Both literally and figuratively the brand’s goodwill ambassador, Willie G. has spent the past 49 years helping forge the iconic brand of Harley-Davidson, and has defined the Harley-Davidson aesthetic by serving as the company’s Chief Styling Officer.

Announcing his retirement today in a company press release, Willie G. will stay on as an ambassador of sorts, and also retain the title Chief Styling Officer Emeritus, though his day-to-day duties at the Bar & Shield brand will be over, effective April 30th, 2012.

A fixture in the Harley-Davidson community, the Milwaukee brand says that Willie G. Davidson will still have involvement with the company as an ambassador at motorcycle rallies and events, and through special design projects as “Chief Styling Officer Emeritus,” which has largely been the 78-year-old’s role in the company to date.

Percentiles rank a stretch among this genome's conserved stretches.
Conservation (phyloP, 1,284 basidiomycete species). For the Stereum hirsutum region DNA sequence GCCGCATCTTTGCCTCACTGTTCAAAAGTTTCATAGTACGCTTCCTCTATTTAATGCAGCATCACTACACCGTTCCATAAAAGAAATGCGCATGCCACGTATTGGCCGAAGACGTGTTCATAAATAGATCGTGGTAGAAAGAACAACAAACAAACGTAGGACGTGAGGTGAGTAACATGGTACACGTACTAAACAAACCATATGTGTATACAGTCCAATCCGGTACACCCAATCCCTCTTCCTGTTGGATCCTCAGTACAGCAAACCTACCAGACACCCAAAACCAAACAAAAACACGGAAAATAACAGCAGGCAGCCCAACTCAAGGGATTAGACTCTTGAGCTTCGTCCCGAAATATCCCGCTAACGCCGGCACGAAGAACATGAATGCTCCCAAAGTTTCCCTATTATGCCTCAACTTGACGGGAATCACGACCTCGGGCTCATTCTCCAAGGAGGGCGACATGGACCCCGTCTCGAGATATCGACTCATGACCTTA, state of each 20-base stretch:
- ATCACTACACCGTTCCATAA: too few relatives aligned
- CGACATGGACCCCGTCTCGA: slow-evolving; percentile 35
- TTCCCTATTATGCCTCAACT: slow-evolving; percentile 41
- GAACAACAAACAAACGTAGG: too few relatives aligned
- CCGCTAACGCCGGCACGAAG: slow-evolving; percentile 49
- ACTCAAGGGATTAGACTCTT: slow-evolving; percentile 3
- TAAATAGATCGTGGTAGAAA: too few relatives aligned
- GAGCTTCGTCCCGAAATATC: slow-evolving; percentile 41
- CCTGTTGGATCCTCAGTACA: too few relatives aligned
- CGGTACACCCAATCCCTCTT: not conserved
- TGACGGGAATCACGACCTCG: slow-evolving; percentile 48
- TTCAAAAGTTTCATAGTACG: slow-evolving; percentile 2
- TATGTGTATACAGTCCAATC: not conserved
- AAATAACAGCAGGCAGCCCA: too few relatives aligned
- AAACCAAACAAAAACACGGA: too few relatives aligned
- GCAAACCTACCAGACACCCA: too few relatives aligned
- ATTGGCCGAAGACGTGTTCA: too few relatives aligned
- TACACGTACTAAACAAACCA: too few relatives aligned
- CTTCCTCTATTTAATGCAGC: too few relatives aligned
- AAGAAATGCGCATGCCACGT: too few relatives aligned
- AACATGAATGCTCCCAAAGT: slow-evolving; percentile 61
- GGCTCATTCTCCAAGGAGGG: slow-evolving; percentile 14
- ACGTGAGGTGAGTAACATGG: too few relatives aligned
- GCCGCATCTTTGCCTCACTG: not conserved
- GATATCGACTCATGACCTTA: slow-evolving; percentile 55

“Throughout my life, I have been truly fortunate to have the opportunity to marry my passion for design with my love for this amazing brand that runs so deeply in my veins,” said Willie G. “What’s most rewarding has been to see the impact our motorcycles have on the lives of our customers. Everything we do in styling is based on the notion that form follows function, but both report to emotion.”

With so much of Willie G. Davidson’s on-paper responsibilities at Harley-Davidson remaining, it is interesting to hear news of his retirement from the company. One of the 13 executives to buy-back Harley-Davidson from AMF in 1981, much of the direction Harley-Davidson has taken in the past 30 years is owed in part to Willie G. With Harley-Davidson at a crossroads now with its brand identity and design philosophy, it will be interesting to see if Davidson’s official departure from the company is a signal of further change yet to come down the road.